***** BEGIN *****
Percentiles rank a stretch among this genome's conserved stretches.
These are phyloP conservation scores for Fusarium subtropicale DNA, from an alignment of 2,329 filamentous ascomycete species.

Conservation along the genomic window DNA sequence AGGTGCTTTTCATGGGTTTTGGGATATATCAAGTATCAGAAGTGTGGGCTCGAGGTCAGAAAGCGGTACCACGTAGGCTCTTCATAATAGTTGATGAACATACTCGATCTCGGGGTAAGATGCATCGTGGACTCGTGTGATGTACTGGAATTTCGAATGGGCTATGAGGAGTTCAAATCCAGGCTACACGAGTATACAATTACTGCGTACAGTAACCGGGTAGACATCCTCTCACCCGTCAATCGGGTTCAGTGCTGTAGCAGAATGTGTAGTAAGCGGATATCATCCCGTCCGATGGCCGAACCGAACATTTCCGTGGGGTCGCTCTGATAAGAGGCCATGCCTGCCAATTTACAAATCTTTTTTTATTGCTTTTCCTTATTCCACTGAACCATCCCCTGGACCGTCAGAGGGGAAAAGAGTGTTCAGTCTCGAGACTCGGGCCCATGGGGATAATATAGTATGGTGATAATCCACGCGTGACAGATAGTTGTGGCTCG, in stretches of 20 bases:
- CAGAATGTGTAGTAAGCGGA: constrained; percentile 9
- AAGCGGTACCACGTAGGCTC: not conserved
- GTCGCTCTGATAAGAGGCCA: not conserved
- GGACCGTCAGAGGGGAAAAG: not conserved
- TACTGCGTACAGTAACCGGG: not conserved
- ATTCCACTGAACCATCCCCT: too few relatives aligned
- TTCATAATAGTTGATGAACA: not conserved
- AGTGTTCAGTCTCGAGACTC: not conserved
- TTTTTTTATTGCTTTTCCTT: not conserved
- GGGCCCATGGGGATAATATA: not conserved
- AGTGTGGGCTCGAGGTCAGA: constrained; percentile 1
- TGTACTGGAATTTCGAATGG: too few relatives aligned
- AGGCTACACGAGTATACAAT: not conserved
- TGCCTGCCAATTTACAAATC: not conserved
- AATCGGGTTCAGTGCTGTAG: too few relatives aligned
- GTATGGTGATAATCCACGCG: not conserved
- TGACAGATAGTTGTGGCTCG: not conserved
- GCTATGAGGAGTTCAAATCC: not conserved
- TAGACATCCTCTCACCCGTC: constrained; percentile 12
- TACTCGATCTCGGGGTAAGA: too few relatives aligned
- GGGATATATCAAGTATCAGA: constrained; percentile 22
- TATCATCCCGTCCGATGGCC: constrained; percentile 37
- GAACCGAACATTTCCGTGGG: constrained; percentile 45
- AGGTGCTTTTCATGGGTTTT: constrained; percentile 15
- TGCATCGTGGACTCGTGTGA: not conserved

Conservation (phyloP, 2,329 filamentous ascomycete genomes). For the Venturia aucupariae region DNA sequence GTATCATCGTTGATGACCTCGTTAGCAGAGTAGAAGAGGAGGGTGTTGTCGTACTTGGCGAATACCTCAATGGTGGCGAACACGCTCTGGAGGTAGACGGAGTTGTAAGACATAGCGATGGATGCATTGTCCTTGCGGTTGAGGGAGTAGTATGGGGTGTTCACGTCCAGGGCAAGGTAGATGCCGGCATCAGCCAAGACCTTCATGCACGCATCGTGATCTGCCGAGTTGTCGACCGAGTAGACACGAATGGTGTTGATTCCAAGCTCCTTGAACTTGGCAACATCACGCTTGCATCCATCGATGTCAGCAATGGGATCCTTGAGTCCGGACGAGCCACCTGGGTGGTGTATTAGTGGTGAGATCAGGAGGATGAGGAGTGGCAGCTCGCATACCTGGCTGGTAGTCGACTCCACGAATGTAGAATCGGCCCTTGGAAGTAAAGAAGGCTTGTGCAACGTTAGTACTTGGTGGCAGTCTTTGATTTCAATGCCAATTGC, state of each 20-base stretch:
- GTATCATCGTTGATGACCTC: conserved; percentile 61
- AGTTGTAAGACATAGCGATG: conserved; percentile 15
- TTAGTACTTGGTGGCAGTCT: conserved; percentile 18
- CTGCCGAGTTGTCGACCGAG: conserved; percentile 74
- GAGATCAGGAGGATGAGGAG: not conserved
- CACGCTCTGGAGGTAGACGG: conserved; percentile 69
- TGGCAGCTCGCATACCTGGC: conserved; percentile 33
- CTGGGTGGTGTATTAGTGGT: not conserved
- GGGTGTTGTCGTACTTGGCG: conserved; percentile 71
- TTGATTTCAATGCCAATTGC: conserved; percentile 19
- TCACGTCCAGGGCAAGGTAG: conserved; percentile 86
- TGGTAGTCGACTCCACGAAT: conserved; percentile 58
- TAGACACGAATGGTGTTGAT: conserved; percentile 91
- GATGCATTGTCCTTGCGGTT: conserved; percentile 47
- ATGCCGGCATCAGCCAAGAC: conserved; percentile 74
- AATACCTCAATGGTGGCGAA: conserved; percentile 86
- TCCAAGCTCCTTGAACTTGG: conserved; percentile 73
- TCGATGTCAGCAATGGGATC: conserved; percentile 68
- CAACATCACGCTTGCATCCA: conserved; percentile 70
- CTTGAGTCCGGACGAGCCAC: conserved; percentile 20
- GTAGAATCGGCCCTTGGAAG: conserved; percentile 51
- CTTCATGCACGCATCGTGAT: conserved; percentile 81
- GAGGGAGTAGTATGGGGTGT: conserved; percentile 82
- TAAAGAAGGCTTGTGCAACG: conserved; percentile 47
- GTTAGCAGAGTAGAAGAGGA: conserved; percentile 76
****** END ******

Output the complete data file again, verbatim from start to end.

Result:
Percentiles rank a stretch among this genome's conserved stretches.
These are phyloP conservation scores for Fusarium subtropicale DNA, from an alignment of 2,329 filamentous ascomycete species.

Conservation along the genomic window DNA sequence AGGTGCTTTTCATGGGTTTTGGGATATATCAAGTATCAGAAGTGTGGGCTCGAGGTCAGAAAGCGGTACCACGTAGGCTCTTCATAATAGTTGATGAACATACTCGATCTCGGGGTAAGATGCATCGTGGACTCGTGTGATGTACTGGAATTTCGAATGGGCTATGAGGAGTTCAAATCCAGGCTACACGAGTATACAATTACTGCGTACAGTAACCGGGTAGACATCCTCTCACCCGTCAATCGGGTTCAGTGCTGTAGCAGAATGTGTAGTAAGCGGATATCATCCCGTCCGATGGCCGAACCGAACATTTCCGTGGGGTCGCTCTGATAAGAGGCCATGCCTGCCAATTTACAAATCTTTTTTTATTGCTTTTCCTTATTCCACTGAACCATCCCCTGGACCGTCAGAGGGGAAAAGAGTGTTCAGTCTCGAGACTCGGGCCCATGGGGATAATATAGTATGGTGATAATCCACGCGTGACAGATAGTTGTGGCTCG, in stretches of 20 bases:
- CAGAATGTGTAGTAAGCGGA: constrained; percentile 9
- AAGCGGTACCACGTAGGCTC: not conserved
- GTCGCTCTGATAAGAGGCCA: not conserved
- GGACCGTCAGAGGGGAAAAG: not conserved
- TACTGCGTACAGTAACCGGG: not conserved
- ATTCCACTGAACCATCCCCT: too few relatives aligned
- TTCATAATAGTTGATGAACA: not conserved
- AGTGTTCAGTCTCGAGACTC: not conserved
- TTTTTTTATTGCTTTTCCTT: not conserved
- GGGCCCATGGGGATAATATA: not conserved
- AGTGTGGGCTCGAGGTCAGA: constrained; percentile 1
- TGTACTGGAATTTCGAATGG: too few relatives aligned
- AGGCTACACGAGTATACAAT: not conserved
- TGCCTGCCAATTTACAAATC: not conserved
- AATCGGGTTCAGTGCTGTAG: too few relatives aligned
- GTATGGTGATAATCCACGCG: not conserved
- TGACAGATAGTTGTGGCTCG: not conserved
- GCTATGAGGAGTTCAAATCC: not conserved
- TAGACATCCTCTCACCCGTC: constrained; percentile 12
- TACTCGATCTCGGGGTAAGA: too few relatives aligned
- GGGATATATCAAGTATCAGA: constrained; percentile 22
- TATCATCCCGTCCGATGGCC: constrained; percentile 37
- GAACCGAACATTTCCGTGGG: constrained; percentile 45
- AGGTGCTTTTCATGGGTTTT: constrained; percentile 15
- TGCATCGTGGACTCGTGTGA: not conserved

Conservation (phyloP, 2,329 filamentous ascomycete genomes). For the Venturia aucupariae region DNA sequence GTATCATCGTTGATGACCTCGTTAGCAGAGTAGAAGAGGAGGGTGTTGTCGTACTTGGCGAATACCTCAATGGTGGCGAACACGCTCTGGAGGTAGACGGAGTTGTAAGACATAGCGATGGATGCATTGTCCTTGCGGTTGAGGGAGTAGTATGGGGTGTTCACGTCCAGGGCAAGGTAGATGCCGGCATCAGCCAAGACCTTCATGCACGCATCGTGATCTGCCGAGTTGTCGACCGAGTAGACACGAATGGTGTTGATTCCAAGCTCCTTGAACTTGGCAACATCACGCTTGCATCCATCGATGTCAGCAATGGGATCCTTGAGTCCGGACGAGCCACCTGGGTGGTGTATTAGTGGTGAGATCAGGAGGATGAGGAGTGGCAGCTCGCATACCTGGCTGGTAGTCGACTCCACGAATGTAGAATCGGCCCTTGGAAGTAAAGAAGGCTTGTGCAACGTTAGTACTTGGTGGCAGTCTTTGATTTCAATGCCAATTGC, state of each 20-base stretch:
- GTATCATCGTTGATGACCTC: conserved; percentile 61
- AGTTGTAAGACATAGCGATG: conserved; percentile 15
- TTAGTACTTGGTGGCAGTCT: conserved; percentile 18
- CTGCCGAGTTGTCGACCGAG: conserved; percentile 74
- GAGATCAGGAGGATGAGGAG: not conserved
- CACGCTCTGGAGGTAGACGG: conserved; percentile 69
- TGGCAGCTCGCATACCTGGC: conserved; percentile 33
- CTGGGTGGTGTATTAGTGGT: not conserved
- GGGTGTTGTCGTACTTGGCG: conserved; percentile 71
- TTGATTTCAATGCCAATTGC: conserved; percentile 19
- TCACGTCCAGGGCAAGGTAG: conserved; percentile 86
- TGGTAGTCGACTCCACGAAT: conserved; percentile 58
- TAGACACGAATGGTGTTGAT: conserved; percentile 91
- GATGCATTGTCCTTGCGGTT: conserved; percentile 47
- ATGCCGGCATCAGCCAAGAC: conserved; percentile 74
- AATACCTCAATGGTGGCGAA: conserved; percentile 86
- TCCAAGCTCCTTGAACTTGG: conserved; percentile 73
- TCGATGTCAGCAATGGGATC: conserved; percentile 68
- CAACATCACGCTTGCATCCA: conserved; percentile 70
- CTTGAGTCCGGACGAGCCAC: conserved; percentile 20
- GTAGAATCGGCCCTTGGAAG: conserved; percentile 51
- CTTCATGCACGCATCGTGAT: conserved; percentile 81
- GAGGGAGTAGTATGGGGTGT: conserved; percentile 82
- TAAAGAAGGCTTGTGCAACG: conserved; percentile 47
- GTTAGCAGAGTAGAAGAGGA: conserved; percentile 76